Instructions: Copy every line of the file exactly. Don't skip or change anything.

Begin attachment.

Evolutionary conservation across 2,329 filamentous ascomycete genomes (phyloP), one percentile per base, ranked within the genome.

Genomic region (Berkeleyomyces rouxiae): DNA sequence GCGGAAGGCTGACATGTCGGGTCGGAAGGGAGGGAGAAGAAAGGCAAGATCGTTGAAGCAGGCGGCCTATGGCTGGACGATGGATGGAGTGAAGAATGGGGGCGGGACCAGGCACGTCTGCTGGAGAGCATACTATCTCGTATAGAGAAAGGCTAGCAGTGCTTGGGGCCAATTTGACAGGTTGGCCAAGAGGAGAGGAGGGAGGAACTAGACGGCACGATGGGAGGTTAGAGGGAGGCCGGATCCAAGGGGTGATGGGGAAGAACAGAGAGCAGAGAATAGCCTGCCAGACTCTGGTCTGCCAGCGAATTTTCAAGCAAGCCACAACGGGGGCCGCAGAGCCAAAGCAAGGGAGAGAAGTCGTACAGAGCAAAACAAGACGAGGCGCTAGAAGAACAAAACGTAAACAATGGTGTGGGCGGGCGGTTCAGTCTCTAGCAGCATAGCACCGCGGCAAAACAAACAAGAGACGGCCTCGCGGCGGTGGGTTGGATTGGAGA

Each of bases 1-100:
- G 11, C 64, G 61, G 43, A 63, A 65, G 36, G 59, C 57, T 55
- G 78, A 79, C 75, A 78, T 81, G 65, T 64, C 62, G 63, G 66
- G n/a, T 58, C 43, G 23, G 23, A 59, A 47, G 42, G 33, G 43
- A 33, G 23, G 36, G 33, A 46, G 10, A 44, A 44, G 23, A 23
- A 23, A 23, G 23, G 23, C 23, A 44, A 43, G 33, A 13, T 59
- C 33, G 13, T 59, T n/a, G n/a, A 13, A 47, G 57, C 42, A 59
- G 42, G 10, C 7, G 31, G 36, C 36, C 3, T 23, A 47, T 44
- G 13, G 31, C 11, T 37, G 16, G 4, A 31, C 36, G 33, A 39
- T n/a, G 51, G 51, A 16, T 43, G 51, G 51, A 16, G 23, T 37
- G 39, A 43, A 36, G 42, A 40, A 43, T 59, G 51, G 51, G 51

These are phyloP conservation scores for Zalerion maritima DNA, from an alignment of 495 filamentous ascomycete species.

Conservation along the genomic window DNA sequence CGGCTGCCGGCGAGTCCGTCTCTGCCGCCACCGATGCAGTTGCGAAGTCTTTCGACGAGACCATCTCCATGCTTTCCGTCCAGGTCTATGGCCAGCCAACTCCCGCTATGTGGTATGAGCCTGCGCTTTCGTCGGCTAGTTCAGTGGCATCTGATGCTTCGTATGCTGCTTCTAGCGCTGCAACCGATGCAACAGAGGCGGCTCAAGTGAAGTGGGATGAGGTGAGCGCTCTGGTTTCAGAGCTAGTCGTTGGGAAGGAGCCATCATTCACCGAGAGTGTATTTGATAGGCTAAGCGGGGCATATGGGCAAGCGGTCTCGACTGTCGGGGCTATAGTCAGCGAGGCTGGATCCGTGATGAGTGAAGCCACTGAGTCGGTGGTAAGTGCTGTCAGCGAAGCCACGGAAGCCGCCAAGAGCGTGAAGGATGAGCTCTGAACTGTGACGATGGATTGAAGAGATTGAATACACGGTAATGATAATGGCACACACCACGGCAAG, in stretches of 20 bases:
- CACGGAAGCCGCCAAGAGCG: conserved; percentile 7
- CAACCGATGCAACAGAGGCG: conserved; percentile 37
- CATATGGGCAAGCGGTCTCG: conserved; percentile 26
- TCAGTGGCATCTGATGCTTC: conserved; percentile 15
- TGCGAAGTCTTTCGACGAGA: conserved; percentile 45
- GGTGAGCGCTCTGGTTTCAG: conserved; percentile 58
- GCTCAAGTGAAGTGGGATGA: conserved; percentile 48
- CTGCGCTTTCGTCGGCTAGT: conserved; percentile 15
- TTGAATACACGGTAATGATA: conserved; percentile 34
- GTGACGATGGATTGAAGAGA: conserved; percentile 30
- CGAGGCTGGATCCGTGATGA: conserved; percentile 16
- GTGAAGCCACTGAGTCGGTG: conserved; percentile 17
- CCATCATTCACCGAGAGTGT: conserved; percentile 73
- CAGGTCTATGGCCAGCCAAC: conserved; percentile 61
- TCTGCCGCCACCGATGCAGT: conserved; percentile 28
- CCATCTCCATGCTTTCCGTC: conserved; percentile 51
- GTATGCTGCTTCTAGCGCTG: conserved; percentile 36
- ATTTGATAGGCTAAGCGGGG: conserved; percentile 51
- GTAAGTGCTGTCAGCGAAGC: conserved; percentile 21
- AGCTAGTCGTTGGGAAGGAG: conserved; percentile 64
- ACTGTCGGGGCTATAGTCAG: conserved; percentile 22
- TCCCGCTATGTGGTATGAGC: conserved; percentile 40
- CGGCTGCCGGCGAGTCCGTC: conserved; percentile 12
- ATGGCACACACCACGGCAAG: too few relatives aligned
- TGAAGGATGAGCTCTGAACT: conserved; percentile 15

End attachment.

Evolutionary conservation across 2,329 filamentous ascomycete genomes (phyloP), one percentile per base, ranked within the genome.

Genomic region (Berkeleyomyces rouxiae): DNA sequence GCGGAAGGCTGACATGTCGGGTCGGAAGGGAGGGAGAAGAAAGGCAAGATCGTTGAAGCAGGCGGCCTATGGCTGGACGATGGATGGAGTGAAGAATGGGGGCGGGACCAGGCACGTCTGCTGGAGAGCATACTATCTCGTATAGAGAAAGGCTAGCAGTGCTTGGGGCCAATTTGACAGGTTGGCCAAGAGGAGAGGAGGGAGGAACTAGACGGCACGATGGGAGGTTAGAGGGAGGCCGGATCCAAGGGGTGATGGGGAAGAACAGAGAGCAGAGAATAGCCTGCCAGACTCTGGTCTGCCAGCGAATTTTCAAGCAAGCCACAACGGGGGCCGCAGAGCCAAAGCAAGGGAGAGAAGTCGTACAGAGCAAAACAAGACGAGGCGCTAGAAGAACAAAACGTAAACAATGGTGTGGGCGGGCGGTTCAGTCTCTAGCAGCATAGCACCGCGGCAAAACAAACAAGAGACGGCCTCGCGGCGGTGGGTTGGATTGGAGA

Each of bases 1-100:
- G 11, C 64, G 61, G 43, A 63, A 65, G 36, G 59, C 57, T 55
- G 78, A 79, C 75, A 78, T 81, G 65, T 64, C 62, G 63, G 66
- G n/a, T 58, C 43, G 23, G 23, A 59, A 47, G 42, G 33, G 43
- A 33, G 23, G 36, G 33, A 46, G 10, A 44, A 44, G 23, A 23
- A 23, A 23, G 23, G 23, C 23, A 44, A 43, G 33, A 13, T 59
- C 33, G 13, T 59, T n/a, G n/a, A 13, A 47, G 57, C 42, A 59
- G 42, G 10, C 7, G 31, G 36, C 36, C 3, T 23, A 47, T 44
- G 13, G 31, C 11, T 37, G 16, G 4, A 31, C 36, G 33, A 39
- T n/a, G 51, G 51, A 16, T 43, G 51, G 51, A 16, G 23, T 37
- G 39, A 43, A 36, G 42, A 40, A 43, T 59, G 51, G 51, G 51

These are phyloP conservation scores for Zalerion maritima DNA, from an alignment of 495 filamentous ascomycete species.

Conservation along the genomic window DNA sequence CGGCTGCCGGCGAGTCCGTCTCTGCCGCCACCGATGCAGTTGCGAAGTCTTTCGACGAGACCATCTCCATGCTTTCCGTCCAGGTCTATGGCCAGCCAACTCCCGCTATGTGGTATGAGCCTGCGCTTTCGTCGGCTAGTTCAGTGGCATCTGATGCTTCGTATGCTGCTTCTAGCGCTGCAACCGATGCAACAGAGGCGGCTCAAGTGAAGTGGGATGAGGTGAGCGCTCTGGTTTCAGAGCTAGTCGTTGGGAAGGAGCCATCATTCACCGAGAGTGTATTTGATAGGCTAAGCGGGGCATATGGGCAAGCGGTCTCGACTGTCGGGGCTATAGTCAGCGAGGCTGGATCCGTGATGAGTGAAGCCACTGAGTCGGTGGTAAGTGCTGTCAGCGAAGCCACGGAAGCCGCCAAGAGCGTGAAGGATGAGCTCTGAACTGTGACGATGGATTGAAGAGATTGAATACACGGTAATGATAATGGCACACACCACGGCAAG, in stretches of 20 bases:
- CACGGAAGCCGCCAAGAGCG: conserved; percentile 7
- CAACCGATGCAACAGAGGCG: conserved; percentile 37
- CATATGGGCAAGCGGTCTCG: conserved; percentile 26
- TCAGTGGCATCTGATGCTTC: conserved; percentile 15
- TGCGAAGTCTTTCGACGAGA: conserved; percentile 45
- GGTGAGCGCTCTGGTTTCAG: conserved; percentile 58
- GCTCAAGTGAAGTGGGATGA: conserved; percentile 48
- CTGCGCTTTCGTCGGCTAGT: conserved; percentile 15
- TTGAATACACGGTAATGATA: conserved; percentile 34
- GTGACGATGGATTGAAGAGA: conserved; percentile 30
- CGAGGCTGGATCCGTGATGA: conserved; percentile 16
- GTGAAGCCACTGAGTCGGTG: conserved; percentile 17
- CCATCATTCACCGAGAGTGT: conserved; percentile 73
- CAGGTCTATGGCCAGCCAAC: conserved; percentile 61
- TCTGCCGCCACCGATGCAGT: conserved; percentile 28
- CCATCTCCATGCTTTCCGTC: conserved; percentile 51
- GTATGCTGCTTCTAGCGCTG: conserved; percentile 36
- ATTTGATAGGCTAAGCGGGG: conserved; percentile 51
- GTAAGTGCTGTCAGCGAAGC: conserved; percentile 21
- AGCTAGTCGTTGGGAAGGAG: conserved; percentile 64
- ACTGTCGGGGCTATAGTCAG: conserved; percentile 22
- TCCCGCTATGTGGTATGAGC: conserved; percentile 40
- CGGCTGCCGGCGAGTCCGTC: conserved; percentile 12
- ATGGCACACACCACGGCAAG: too few relatives aligned
- TGAAGGATGAGCTCTGAACT: conserved; percentile 15